Scientists have for long wondered why the cannabinoids in hemp differ in quantity from those present in cannabis, yet these plants are genetically similar. Research was conducted to generate a chromosome map of cannabis sativa and the findings shed light on this important question.

The study brought to light the fact that the THC and CBD composition of hemp and cannabis was largely a product of mutations resulting from viruses that entered the chromosomes of the cannabis plant millions of years ago.

The result of that viral invasion at the genetic level was that cannabis split into two distinct variations, that is, hemp and cannabis. Hemp largely contains CBD while cannabis has varying amounts of CBD and THC, but cannabis has markedly higher THC levels than hemp.

The enzymes that triggered the production of the varying levels of CBD and THC in these two plants look identical at the genetic level, but they differ in genetic expression. Consequently, it is possible to extract one gene and leave the other, thereby growing a plant with only one of the major cannabinoids. For example, the THC gene can be removed so that plants with only CBD can be grown, and the same can be done to the CBD gene in cannabis.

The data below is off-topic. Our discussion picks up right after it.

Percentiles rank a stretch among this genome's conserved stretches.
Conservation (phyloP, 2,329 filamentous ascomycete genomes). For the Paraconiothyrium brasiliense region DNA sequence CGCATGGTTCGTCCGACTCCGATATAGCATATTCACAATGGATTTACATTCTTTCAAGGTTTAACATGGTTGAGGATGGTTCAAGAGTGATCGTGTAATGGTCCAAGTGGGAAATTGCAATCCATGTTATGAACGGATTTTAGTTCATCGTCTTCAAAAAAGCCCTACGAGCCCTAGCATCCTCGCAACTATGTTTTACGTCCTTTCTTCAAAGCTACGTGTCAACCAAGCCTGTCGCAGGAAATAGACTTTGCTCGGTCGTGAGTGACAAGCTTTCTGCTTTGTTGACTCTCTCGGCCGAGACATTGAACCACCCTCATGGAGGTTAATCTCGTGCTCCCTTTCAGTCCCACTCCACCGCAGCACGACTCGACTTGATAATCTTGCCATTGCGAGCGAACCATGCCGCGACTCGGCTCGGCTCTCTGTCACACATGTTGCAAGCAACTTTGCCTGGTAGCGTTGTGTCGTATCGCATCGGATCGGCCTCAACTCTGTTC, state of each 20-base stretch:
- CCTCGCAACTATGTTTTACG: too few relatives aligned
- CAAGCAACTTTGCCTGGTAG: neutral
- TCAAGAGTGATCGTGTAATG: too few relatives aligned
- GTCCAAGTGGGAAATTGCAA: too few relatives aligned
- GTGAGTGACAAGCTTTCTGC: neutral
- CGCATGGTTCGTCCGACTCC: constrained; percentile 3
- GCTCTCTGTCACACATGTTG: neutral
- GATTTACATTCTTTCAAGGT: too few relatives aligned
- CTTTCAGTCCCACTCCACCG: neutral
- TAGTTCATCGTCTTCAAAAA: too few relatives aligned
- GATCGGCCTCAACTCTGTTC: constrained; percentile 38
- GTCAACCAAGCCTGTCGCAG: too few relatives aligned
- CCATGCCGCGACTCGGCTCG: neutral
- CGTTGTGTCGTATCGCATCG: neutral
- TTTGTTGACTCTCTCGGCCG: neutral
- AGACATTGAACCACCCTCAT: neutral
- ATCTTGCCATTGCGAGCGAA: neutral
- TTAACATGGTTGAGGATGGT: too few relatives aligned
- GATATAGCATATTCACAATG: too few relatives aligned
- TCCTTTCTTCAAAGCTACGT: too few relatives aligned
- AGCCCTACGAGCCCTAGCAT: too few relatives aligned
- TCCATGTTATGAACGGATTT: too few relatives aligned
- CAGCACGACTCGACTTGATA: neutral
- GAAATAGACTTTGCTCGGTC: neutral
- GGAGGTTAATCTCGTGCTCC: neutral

The scientists thought that human selection was partly responsible for the wide prevalence of cannabis strains since, from ancient times, people have been known to propagate plants that gave them the desired output. Consequently, varieties that had balanced CBD and THC may have been ignored and left to disappear from the genetic pool while those with high THC were kept as our forefathers enjoyed the “high” derived from those varieties. Hemp survived this primitive form of selection because it had other uses, such as making rope from its tough fibers.

What does this research show the current crop of scientists? There is still so little known about cannabis. This information gap may not necessary be the fault of the scientific community, but it can be attributed to the decades of prohibition that made it nearly impossible to perform any meaningful research on cannabis.

Jonathan Page, one of the main researchers in this Canadian study, remarked that the legal walls are gradually collapsing, so scientists should take the lead in generating information about this versatile plant.

Share This